A GLANCE AT THE CHARTER ON CITIZENS’ RIGHTS IN...
Unveiling of the Islamic Republic of Iran’s Charter on Citizens’ Rights in December 2016 and notification of the Iranian President Hassan Rouhani’s circular to all state bodies to remind them of their general and specific duties in this regard, prompted all state organs to present annual reports on executive, administrative and educational steps taken for implementation of the Charter on Citizens’ Rights. Those reports were supposed to be presented to the Iranian president’s assistant on citizenship rights.
After ten state-run bodies and administrative organs presented accounts on their performance, it was necessary to offer an overall report with the goal of discussing the concepts embedded in the Charter on Citizens’ Rights and presenting its achievements in various administrative and executive fields. This report aims to discuss the position of nongovernmental organizations with regard to the Charter, on the one hand, while, on the other hand, expound the most important efforts made to promote human rights in the Islamic Republic of Iran with an eye to the position of human rights principles in the Charter on Citizens’ Rights.
Explanation of concepts
The concept of “citizen” is among new concepts and phenomena, which is especially about equality and justice and enjoys a special position in all social, political and legal theories. This concept is realized when all people in a society enjoy the same civil and political rights and have easy access to equal economic and social opportunities. At the same time, citizens, as members of a society, take part in various fields of activity and not only have rights, but also shoulder responsibilities for better management of the society and establishment of order. Therefore, recognition of these rights and responsibilities plays an effective and axial role in promoting the concept of citizenship and creating a society founded on the basis of order and justice. In order for “citizenship” to have its real meaning and essence, citizens must be judged on the basis of objective and transparent criteria.
The concept of citizenship implies the feeling of belonging to a society as a member of that society. This concept puts a specific individual in a position to help the society and gives him some sense of independence. This independence, in turn, is reflected in a collection of rights, which although they are different in terms of content at various times and places, they always play a role in helping the active role of people with rights be accepted.
One can, however, say that citizenship is a “state in which a person can conduct his/her political and moral life on the basis of mutual interdependencies and according to principles and the balance between social rights and responsibilities.”
In fact, citizenship rights are a concept arising from human rights and basic rights and are among natural rights of humans. They can be defined as a collection of rights, which people have because of their citizenship status in their society, and include all privileges related to citizens as well as a collection of rules that govern their position in the society.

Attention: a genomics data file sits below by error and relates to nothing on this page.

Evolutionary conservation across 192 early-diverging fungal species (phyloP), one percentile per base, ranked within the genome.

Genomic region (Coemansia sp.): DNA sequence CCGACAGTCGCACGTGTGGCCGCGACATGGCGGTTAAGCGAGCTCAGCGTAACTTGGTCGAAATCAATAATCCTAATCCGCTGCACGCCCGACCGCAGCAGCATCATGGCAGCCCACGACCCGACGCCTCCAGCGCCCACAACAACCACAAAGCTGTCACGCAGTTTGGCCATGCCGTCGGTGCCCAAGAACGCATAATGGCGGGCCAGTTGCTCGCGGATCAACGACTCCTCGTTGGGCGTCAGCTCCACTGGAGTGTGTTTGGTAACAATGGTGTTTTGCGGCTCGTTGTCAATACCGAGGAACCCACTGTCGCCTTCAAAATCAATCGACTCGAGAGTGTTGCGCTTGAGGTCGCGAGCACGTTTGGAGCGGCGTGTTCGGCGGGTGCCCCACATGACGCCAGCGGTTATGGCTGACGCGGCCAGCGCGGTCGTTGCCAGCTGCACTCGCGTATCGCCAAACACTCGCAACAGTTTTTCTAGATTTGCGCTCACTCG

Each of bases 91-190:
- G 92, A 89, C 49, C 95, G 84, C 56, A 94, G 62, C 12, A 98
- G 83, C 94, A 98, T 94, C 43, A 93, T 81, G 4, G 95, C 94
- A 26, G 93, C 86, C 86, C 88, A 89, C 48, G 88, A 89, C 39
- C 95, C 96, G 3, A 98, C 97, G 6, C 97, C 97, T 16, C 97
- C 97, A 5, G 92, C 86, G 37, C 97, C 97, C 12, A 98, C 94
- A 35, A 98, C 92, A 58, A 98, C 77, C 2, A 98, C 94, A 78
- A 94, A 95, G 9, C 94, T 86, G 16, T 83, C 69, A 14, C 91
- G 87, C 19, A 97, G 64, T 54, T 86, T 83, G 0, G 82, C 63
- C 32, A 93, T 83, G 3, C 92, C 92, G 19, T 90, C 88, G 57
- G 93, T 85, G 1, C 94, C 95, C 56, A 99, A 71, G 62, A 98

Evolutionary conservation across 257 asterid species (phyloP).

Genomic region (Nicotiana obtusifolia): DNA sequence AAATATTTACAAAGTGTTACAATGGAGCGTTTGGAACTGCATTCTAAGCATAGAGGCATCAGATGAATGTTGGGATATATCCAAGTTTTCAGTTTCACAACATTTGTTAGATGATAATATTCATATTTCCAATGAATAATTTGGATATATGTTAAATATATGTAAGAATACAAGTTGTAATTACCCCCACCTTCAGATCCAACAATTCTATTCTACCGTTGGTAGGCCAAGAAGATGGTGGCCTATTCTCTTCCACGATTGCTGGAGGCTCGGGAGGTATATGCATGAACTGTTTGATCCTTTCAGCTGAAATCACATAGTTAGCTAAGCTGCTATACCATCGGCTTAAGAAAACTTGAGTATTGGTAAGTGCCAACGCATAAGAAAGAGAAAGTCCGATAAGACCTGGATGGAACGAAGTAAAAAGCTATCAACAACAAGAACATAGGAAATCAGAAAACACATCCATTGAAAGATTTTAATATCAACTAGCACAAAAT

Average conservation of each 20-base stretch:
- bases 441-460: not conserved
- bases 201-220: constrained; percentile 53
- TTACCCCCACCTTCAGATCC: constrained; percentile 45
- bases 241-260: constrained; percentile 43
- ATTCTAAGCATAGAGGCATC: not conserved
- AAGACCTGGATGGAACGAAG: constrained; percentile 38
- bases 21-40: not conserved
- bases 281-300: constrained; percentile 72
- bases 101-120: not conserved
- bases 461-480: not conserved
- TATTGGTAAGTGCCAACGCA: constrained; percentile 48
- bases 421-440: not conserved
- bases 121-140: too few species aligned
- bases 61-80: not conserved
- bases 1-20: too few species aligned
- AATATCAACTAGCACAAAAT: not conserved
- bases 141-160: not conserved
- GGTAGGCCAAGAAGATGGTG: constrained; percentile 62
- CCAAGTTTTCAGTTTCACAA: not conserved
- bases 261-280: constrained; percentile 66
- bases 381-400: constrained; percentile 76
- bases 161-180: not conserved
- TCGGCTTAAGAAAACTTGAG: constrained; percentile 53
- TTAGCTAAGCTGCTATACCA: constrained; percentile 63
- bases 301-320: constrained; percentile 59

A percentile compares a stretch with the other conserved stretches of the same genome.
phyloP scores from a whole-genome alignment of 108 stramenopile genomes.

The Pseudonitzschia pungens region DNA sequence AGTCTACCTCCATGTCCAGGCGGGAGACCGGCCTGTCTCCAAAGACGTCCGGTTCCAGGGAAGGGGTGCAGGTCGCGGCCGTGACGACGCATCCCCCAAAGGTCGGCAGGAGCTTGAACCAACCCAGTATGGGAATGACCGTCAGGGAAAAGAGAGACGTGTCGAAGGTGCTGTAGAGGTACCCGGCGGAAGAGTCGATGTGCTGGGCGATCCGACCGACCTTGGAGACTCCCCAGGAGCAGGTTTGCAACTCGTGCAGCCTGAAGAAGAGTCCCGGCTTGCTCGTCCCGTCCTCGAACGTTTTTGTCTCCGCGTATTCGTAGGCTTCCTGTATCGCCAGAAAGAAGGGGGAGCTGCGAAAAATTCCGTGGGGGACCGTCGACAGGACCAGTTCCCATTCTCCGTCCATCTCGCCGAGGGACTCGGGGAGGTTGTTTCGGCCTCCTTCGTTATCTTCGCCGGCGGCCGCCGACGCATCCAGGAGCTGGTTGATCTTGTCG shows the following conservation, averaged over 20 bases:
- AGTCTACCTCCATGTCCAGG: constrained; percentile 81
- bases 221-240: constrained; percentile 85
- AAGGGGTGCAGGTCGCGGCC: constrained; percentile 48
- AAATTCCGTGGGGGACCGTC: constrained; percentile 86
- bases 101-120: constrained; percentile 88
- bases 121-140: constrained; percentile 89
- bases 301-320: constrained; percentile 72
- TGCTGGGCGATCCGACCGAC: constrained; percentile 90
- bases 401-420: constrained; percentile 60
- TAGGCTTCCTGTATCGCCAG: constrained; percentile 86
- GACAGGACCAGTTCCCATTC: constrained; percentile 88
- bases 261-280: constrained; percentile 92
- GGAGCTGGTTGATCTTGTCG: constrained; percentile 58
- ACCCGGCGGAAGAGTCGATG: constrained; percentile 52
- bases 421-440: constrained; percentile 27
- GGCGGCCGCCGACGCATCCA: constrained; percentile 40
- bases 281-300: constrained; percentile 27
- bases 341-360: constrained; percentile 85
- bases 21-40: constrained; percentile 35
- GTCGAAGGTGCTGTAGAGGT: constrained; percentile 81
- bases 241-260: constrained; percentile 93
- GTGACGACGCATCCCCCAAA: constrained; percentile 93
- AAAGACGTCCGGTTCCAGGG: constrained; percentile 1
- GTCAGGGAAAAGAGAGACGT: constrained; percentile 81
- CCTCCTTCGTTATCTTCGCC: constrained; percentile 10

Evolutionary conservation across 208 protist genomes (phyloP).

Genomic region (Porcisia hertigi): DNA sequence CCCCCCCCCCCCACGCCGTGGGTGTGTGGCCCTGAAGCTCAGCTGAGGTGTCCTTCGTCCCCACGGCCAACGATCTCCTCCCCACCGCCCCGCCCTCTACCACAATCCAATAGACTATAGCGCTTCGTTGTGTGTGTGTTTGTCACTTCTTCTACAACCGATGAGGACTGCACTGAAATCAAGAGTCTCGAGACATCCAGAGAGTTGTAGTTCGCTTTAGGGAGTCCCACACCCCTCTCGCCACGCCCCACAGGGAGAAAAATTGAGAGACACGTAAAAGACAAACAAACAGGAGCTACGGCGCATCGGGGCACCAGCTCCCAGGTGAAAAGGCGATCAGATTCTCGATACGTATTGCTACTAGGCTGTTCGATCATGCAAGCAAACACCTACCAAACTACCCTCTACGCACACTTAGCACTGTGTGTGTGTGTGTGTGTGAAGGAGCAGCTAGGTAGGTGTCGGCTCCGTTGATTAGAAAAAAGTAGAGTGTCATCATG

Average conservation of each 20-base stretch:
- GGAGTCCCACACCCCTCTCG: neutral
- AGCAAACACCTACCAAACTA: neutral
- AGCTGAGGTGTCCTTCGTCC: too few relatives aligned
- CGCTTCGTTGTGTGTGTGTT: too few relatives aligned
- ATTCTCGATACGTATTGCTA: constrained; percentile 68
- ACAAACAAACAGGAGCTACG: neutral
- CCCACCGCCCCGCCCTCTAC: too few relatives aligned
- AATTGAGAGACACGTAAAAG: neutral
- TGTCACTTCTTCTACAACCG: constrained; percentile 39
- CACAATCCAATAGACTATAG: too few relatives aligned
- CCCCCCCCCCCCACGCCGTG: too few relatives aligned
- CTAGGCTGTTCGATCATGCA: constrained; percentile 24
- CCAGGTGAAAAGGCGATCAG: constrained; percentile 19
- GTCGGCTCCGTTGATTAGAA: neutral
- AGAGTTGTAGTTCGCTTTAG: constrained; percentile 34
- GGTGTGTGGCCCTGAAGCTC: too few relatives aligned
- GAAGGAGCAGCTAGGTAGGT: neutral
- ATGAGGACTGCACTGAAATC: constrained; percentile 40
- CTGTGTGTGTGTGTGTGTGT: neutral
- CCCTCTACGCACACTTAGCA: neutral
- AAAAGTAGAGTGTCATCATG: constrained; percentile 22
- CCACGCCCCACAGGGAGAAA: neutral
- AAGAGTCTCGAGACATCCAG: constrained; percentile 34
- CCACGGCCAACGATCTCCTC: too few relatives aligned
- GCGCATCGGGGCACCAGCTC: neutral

In the Islamic Republic of Iran, being a Muslim is not a precondition for availing oneself of citizenship rights. In fact, citizenship rights depend on one’s nationality. Therefore, “citizenship rights” constitute a relatively vast concept, which covers all political and nonpolitical rights and includes all three generations of human rights, including legal and political rights, economic and social rights, and solidarity rights.
Division of citizenship rights in the Islamic Republic of Iran
Three groups of laws support citizenship rights in the Islamic Republic of Iran:
- Preventive (inhibitory) laws and regulation: These laws are formulated to prevent offenses and crimes and ban certain types of activities. An example is Article 19 of the Islamic Republic of Iran’s Constitution, which says, “All Iranian people, from any ethnic group and tribe, enjoy equal rights.”
- Supportive laws: These are laws, which are formulated in order to support the rights of people. An example is Paragraph 3, Article 3 of the Iranian Constitution, which has supported everybody’s right to cost-free education and physical education, and also stresses the necessity to facilitate higher education.
- Punitive laws: These are laws, which are about punishments and administration of those punishments in case of an offense and when the country’s laws are violated. An example is the Islamic Punitive Code, which has meted out punishments for those who disturb national security or create panic and fear in the society.
A glance at the Islamic Republic of Iran’s Charter on Citizens’ Rights
The Charter on Citizens’ Rights is a list of the most important laws related to the rights of a country’s citizens. The issue of the citizenship rights and the charter that has been drawn up in the Islamic Republic of Iran under this name were both among promises given by President Hassan Rouhani during his election campaign. He ordered the draft charter to be prepared during his first 100 days in office, but it actually took about three years and was finalized on December 19, 2016. It is noteworthy that this document is going to be used to build a suitable culture through a ten-year process and there is no haste or political attitude toward implementing it.